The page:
A group of two or more atoms that acts as a single atom and goes through a reaction unchanged. In living systems, oxygen radicals are very destructive.
Material containing one or more types of radioactive atoms. Molecules that are radiolabelled are sometimes called tracers, as they allow one to track the various biochemical pathways that a molecule follows during metabolism.
Birds of prey that live on other birds and animals.
Resistant to decomposition.
The cellular process by which sugars and other organic compounds are broken down to release stored energy and to obtain carbon skeletons used in the growth and maintenance of the cell.
A rootlike stem that grows horizontally under or along the ground that sends out roots from its lower surface and leafy shoots from its upper surface.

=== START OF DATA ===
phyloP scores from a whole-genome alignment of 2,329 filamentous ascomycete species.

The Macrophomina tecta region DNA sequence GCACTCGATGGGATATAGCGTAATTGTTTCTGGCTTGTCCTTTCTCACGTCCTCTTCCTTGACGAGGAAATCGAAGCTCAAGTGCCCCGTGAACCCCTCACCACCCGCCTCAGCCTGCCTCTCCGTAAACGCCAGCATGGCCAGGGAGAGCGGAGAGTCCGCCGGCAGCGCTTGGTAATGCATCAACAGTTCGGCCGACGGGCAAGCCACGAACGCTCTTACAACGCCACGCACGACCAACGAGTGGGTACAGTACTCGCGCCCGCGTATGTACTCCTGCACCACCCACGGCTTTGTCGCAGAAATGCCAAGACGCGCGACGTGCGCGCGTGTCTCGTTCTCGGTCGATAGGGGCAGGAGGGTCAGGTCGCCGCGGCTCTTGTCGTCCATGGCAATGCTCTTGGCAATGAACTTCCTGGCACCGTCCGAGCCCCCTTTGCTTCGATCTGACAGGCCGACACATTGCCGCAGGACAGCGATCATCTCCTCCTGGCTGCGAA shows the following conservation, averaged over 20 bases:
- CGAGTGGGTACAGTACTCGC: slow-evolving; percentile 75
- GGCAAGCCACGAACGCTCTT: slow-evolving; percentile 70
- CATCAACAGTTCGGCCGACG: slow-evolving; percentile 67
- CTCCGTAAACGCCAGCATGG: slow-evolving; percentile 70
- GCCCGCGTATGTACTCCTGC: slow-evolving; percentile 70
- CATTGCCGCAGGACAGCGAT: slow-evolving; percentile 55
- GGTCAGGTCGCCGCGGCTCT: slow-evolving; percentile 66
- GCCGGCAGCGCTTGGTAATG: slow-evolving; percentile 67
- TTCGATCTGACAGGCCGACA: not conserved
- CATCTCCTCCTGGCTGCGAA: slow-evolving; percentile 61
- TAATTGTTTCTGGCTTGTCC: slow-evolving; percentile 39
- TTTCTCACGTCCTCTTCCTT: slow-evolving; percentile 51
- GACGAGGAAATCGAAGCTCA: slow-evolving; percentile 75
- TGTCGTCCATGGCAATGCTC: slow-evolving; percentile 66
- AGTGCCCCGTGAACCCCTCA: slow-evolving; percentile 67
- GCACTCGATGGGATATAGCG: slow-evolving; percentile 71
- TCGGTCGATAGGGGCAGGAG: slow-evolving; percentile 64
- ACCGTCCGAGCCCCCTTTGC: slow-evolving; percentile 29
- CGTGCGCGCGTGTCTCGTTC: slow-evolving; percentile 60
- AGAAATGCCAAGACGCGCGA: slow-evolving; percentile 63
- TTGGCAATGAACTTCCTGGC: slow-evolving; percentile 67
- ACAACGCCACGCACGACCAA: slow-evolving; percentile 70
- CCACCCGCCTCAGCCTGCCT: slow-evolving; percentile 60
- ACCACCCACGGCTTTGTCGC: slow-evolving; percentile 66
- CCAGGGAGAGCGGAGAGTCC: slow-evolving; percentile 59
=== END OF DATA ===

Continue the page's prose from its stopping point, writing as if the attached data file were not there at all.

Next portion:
An area of soil typically within 1.5 mm of plant roots characterized by heightened biological activity and chemical weathering of minerals.
Roman Warm Period
The period between the 5th century B.C. and the 1st century A.D. when global temperatures were warmer than present.
Small molecules that are released from plant roots, which include sugars, amino acids, organic acids and amides. These molecules influence soil nutrient availability both directly and indirectly by stimulating the activities of certain microbial and fungal components of the soil biota.
Leaves arranged in a circular cluster resembling or suggesting the arrangement of the petals of a rose.